Indian Film Festival Brings Bollywood Back to Phnom Penh

While Indian film is synonymous with Bollywood for many casual moviegoers, the second edition of Indian Cinema Week in Phnom Penh seeks to highlight the diversity of productions from a country that makes more than 1,600 movies every year.

From an 8-year-old girl who tries to reunite her widowed father with an old college flame to a storekeeper who takes God to court when an earthquake destroys his shop, the stories will “showcase the latest trends in the Indian film industry,” Indian Ambassador Naveen Srivastava said last week at an event announcing the lineup.

A scene from 'Bajrangi Bhaijaan' directed by Kabir Khan
A scene from ‘Bajrangi Bhaijaan’ directed by Kabir Khan

Most of the 13 films to be screened at the Chaktomuk theater from Thursday through Sunday are recent releases from the world’s largest film industry, Mr. Srivastava said.

Fans of Bollywood—a name referring to Bombay, now Mumbai, which is home to a prolific Hindi-language film industry—will get their fix with films that feature the elaborate sets and dancing that have made the genre famous. Other films will tackle issues of modern life in India, ranging from students under pressure during exam time to parents with handicapped children, Mr. Srivastava said.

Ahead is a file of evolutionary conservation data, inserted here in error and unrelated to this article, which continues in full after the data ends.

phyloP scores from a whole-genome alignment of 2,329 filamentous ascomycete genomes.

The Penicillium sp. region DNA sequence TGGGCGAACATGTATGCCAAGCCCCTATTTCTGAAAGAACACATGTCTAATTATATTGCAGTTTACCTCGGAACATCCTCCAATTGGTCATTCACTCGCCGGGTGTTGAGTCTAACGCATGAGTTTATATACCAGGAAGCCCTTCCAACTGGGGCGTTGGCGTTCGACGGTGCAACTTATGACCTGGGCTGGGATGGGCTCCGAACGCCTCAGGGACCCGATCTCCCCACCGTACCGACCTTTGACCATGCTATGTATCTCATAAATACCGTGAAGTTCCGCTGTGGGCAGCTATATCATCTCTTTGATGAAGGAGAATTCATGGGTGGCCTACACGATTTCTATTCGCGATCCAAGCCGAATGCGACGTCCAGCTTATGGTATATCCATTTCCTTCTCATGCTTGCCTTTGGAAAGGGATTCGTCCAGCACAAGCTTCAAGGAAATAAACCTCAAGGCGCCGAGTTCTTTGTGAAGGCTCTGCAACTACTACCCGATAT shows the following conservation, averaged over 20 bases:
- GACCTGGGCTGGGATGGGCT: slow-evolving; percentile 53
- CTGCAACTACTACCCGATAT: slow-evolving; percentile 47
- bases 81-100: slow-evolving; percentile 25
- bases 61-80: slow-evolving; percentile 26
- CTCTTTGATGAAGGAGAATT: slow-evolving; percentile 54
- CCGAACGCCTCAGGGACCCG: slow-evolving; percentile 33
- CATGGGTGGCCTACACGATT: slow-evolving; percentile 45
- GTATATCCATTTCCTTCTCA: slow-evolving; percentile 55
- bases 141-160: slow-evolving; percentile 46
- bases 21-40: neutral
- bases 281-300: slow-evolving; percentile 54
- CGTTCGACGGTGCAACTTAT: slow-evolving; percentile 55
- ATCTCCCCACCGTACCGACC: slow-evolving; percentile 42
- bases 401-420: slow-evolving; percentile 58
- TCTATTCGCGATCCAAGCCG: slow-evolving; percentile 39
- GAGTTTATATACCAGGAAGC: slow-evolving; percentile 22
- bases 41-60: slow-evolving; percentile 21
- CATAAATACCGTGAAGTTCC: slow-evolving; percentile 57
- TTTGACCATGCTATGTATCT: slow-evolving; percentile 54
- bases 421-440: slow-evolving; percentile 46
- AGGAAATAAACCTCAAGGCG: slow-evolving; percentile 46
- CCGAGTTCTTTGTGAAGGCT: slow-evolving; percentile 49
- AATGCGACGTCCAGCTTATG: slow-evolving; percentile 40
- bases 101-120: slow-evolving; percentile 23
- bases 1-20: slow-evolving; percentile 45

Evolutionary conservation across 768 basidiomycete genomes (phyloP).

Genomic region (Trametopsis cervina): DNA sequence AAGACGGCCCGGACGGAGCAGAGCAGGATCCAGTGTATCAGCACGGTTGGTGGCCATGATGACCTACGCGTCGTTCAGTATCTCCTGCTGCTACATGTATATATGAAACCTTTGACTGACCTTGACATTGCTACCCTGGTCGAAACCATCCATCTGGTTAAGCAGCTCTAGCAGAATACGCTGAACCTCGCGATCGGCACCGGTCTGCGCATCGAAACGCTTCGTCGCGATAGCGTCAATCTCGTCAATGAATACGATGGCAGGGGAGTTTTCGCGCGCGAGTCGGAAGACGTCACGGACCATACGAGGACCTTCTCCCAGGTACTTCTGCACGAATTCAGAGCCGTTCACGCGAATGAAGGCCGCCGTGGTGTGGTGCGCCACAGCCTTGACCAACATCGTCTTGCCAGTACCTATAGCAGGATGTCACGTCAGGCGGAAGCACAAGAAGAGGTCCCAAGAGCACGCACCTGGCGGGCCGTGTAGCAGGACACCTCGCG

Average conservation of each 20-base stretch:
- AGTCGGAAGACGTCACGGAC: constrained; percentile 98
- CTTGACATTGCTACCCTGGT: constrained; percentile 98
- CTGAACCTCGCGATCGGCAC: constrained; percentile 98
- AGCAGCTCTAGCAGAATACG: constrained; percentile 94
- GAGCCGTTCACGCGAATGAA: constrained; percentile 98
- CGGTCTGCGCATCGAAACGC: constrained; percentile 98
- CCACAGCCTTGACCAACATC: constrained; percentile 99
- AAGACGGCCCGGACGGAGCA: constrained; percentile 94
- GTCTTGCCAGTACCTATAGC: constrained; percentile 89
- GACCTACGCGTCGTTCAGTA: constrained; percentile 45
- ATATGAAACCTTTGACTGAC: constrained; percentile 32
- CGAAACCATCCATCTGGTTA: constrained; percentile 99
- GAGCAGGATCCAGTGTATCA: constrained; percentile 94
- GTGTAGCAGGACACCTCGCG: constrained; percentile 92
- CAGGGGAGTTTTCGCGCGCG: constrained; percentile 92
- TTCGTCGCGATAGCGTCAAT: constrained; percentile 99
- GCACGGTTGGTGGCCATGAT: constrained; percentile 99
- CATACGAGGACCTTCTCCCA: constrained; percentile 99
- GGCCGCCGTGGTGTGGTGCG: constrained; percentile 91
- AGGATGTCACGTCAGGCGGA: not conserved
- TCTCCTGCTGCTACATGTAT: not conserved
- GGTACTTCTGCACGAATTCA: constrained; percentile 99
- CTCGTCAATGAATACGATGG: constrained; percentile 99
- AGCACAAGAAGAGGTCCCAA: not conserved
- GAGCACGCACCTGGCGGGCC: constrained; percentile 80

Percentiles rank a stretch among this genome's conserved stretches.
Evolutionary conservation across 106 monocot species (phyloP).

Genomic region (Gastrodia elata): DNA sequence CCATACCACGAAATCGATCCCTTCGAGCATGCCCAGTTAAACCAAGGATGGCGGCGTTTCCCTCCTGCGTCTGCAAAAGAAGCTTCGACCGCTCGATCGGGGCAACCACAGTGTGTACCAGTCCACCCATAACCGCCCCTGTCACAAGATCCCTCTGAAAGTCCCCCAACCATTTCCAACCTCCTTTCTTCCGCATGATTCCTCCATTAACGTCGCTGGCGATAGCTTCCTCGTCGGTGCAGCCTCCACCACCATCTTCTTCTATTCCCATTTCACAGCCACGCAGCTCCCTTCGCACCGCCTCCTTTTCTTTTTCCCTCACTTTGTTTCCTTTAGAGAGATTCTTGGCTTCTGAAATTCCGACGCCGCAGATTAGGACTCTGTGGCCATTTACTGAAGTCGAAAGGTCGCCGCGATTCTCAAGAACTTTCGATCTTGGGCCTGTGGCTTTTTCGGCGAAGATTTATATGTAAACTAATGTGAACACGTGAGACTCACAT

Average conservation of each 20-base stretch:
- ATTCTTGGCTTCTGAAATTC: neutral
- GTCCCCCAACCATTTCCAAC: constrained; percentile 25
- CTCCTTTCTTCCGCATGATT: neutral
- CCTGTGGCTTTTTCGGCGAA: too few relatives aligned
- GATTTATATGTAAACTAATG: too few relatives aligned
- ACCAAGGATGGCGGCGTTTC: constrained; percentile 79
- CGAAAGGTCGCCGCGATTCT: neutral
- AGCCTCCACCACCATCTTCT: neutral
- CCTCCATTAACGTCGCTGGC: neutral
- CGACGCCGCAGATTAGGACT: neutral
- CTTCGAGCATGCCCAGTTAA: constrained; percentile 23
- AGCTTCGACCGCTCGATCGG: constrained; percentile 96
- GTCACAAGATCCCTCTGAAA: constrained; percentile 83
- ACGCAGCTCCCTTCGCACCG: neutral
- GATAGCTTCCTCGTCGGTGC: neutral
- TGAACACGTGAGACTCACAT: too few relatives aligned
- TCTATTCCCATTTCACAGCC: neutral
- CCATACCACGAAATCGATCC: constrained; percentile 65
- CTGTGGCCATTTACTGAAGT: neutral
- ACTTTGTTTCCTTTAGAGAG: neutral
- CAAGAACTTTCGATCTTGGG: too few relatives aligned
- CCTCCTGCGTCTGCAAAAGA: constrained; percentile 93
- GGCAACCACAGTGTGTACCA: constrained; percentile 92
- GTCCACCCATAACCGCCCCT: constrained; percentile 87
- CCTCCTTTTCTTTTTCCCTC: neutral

“The industry is quite diverse. India, as you know, has 22 official languages. So…there are films in other languages of India such as Telugu, Malayalam, Tamil, and they have their own well-developed film industries,” he said.

All films being shown this week will have English subtitles.

Cambodia’s first Indian Cinema Week in 2014 attracted 3,000 people, including older moviegoers who used to watch Indian films in the 1960s, said Cedric Eloy, project manager at the Cambodia Film Commission.

“Indian films have been very popular in the past in Cambodia and have even influenced Cambodian filmmakers like Yvon Hem,” a star film director of the 1960s, he said.

“Hopefully this new generation of Indian films will inspire, of course, the audience, but also some filmmakers to write compelling stories.”

Admission to all screenings is free.

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